It took me maybe 15 minutes to understand that my gallbladder was not going to be able to process this fat.   I drank as much water as I could find and we started to head back to the RV that was 69 miles away.  I stopped at a rest stop to use the restroom. I told Derek that if I didn’t come out of the restroom in 15 mins to come get me. I got sick at the rest stop and after I could get back up, I ran to the truck and told Derek I had to go to the ER now. I was too far past the point of the medicine working, and it was still an hour away at the RV. I was having a full blown gallbladder attack. You can’t breathe, you have a sharp pain in her right side under you breast  and my back was hurting so bad I couldn’t sit back in the truck. I have had two babies with no epidurals. I can handle pain. But this pain hurts so bad, I think I am going to pass out. People say gallbladder attacks are similar in pain as a heart attack.

Derek drove 95 MPHs down the road to get me to the ER. I am sure we looked like crazy people, he has his flashers on and honked at anyone who stayed in the left lane too long. 

What seemed like forever, we finally got to an ER and had to wait in the ER for another 20 mins. I didn’t know this at the time, but unless you are dying, you have to wait in line. The people in front of me was a woman with a fever, another man that said he had some rough sex and was afraid something happened, a man with a broken foot(he dropped his motorcycle on his foot, last day of Sturgis) and a child that was coughing.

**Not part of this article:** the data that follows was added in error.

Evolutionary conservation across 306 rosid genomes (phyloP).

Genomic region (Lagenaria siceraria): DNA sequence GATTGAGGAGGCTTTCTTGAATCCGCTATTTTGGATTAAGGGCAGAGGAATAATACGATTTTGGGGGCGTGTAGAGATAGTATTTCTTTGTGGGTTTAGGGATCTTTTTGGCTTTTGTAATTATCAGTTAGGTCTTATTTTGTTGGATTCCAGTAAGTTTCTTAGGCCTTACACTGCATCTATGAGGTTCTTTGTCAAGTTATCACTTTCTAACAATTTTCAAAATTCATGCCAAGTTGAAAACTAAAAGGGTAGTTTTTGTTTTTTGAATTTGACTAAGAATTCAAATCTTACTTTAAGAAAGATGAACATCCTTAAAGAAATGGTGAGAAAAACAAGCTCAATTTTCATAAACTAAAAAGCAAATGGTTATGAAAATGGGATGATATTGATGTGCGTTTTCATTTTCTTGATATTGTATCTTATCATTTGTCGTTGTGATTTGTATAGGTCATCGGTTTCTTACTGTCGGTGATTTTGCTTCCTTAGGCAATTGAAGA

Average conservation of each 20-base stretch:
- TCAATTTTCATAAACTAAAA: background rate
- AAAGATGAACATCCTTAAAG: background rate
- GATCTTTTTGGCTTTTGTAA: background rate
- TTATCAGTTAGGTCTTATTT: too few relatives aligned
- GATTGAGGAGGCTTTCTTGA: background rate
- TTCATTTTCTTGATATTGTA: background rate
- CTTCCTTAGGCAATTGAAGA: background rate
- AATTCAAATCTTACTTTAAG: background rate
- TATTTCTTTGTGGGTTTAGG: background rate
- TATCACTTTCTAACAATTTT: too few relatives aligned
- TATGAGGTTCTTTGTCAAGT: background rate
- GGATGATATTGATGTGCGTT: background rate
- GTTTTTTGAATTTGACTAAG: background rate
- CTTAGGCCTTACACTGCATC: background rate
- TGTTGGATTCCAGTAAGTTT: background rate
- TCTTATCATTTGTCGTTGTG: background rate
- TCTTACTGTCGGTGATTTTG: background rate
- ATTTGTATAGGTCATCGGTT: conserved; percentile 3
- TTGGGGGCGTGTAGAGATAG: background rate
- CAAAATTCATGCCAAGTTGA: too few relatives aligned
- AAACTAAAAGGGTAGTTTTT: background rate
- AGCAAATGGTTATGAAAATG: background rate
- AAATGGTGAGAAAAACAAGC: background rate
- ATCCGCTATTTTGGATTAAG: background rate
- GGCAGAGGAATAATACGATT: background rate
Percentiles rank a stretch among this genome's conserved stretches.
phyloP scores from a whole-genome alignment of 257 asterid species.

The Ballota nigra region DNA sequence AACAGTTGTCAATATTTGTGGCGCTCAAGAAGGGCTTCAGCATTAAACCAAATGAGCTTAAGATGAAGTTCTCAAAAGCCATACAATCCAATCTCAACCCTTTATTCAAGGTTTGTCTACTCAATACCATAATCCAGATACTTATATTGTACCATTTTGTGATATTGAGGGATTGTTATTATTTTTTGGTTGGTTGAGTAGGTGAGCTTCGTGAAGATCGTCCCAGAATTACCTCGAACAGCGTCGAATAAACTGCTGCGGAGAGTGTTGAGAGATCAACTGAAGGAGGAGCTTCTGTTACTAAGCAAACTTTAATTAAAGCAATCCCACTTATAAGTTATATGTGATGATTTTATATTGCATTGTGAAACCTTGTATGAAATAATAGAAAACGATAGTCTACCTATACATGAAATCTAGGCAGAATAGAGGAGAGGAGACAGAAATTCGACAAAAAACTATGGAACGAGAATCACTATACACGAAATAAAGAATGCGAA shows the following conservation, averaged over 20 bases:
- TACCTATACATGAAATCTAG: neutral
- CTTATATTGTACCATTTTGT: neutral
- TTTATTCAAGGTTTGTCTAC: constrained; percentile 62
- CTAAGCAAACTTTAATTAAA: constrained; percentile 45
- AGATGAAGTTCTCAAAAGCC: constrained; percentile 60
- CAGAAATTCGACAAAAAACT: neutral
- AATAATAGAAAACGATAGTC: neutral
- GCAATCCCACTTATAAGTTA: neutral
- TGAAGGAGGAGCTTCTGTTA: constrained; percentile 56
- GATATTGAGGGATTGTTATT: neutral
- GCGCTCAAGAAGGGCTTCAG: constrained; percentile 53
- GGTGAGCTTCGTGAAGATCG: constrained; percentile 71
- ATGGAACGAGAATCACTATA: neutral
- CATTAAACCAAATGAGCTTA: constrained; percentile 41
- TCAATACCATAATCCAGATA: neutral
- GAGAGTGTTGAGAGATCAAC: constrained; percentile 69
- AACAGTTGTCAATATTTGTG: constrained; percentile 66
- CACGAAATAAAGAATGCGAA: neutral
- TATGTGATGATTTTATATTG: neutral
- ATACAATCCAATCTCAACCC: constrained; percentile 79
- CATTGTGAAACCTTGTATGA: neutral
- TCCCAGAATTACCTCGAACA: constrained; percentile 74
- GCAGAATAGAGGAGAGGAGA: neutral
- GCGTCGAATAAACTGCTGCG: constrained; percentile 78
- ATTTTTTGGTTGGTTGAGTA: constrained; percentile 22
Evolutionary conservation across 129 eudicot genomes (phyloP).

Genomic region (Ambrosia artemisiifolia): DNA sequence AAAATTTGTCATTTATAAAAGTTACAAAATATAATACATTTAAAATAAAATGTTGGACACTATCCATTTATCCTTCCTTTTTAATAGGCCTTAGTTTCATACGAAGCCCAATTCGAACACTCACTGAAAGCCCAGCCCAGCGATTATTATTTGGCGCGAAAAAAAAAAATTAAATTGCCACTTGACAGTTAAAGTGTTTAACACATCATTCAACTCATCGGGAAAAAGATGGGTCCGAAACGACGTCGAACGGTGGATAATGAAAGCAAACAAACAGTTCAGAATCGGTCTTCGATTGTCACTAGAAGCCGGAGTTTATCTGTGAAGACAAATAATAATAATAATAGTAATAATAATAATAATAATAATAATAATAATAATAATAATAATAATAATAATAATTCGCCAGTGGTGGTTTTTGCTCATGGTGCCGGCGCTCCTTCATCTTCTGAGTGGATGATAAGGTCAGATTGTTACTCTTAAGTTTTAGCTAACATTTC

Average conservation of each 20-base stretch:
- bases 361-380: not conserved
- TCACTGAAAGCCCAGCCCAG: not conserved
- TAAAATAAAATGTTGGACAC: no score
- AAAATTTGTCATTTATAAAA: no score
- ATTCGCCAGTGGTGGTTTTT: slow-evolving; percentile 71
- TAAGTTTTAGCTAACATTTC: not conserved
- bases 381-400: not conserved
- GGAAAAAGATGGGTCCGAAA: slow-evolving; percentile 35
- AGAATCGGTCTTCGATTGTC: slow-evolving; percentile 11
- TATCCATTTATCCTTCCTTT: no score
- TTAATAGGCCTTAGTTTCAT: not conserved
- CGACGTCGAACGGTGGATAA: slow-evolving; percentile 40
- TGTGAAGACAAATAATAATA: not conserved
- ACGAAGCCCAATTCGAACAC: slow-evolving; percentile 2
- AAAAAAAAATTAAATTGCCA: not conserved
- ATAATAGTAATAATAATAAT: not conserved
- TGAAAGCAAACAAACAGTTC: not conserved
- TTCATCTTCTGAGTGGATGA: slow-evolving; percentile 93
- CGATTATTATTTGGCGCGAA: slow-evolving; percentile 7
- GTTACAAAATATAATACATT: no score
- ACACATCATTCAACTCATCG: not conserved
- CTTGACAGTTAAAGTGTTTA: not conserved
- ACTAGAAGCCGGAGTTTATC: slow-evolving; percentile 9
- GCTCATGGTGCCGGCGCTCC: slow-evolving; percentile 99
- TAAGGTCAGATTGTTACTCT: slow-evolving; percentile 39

I was admitted and all I could think about is I am probably going to need surgery and how I was going to feed Zelda. Doctor came in and spoke to me and said he ordered blood work,  a sonogram and some synthetic morphine.  Once he had all that information we could talk about what was going to need to happen next. I was expecting my gallbladder to be infected and dieseased. Which means I would have to be prepped for surgery immediately.  

The ER doctor came in and said my blood work looked great. No infections and my liver enzymes were normal. In the sonogram they did see gallstones but my gallbladder looked healthy. I was released with information to find a surgeon when I get back to Austin to have my gallbladder removed. 

Thankfully we are traveling with friends. These friends took both girls back to their RV. Heidi was able to keep Zelda occupied with cucumbers, white rice and applesauce.  

Coincidentally enough, these are the same friends we were with the first time I had a gallbladder attack, while eating lasagna at their RV in Austin. To them I say thank you and I am forever grateful. I felt very guilt for putting myself in that situation and than the fact that I couldn’t feed Zelda for 6-12 hours afterwards from the pain meds was a hard reality.  That first night after the attack was rough and I was still in a ton of pain. 
So I am back to my super restrictive diet and supplements. 

Which sucks, because we are on our way to Kansas City to spend a few weeks with my best friend Laura. Usually there is lots of wine, coffee and eating out in our visits. 

My plan is to eat really well, take the supplements and when we get back to Austin, start to see the chiropractor again. I still think I need my gallbladder and am not ready to cut it out. Just yet.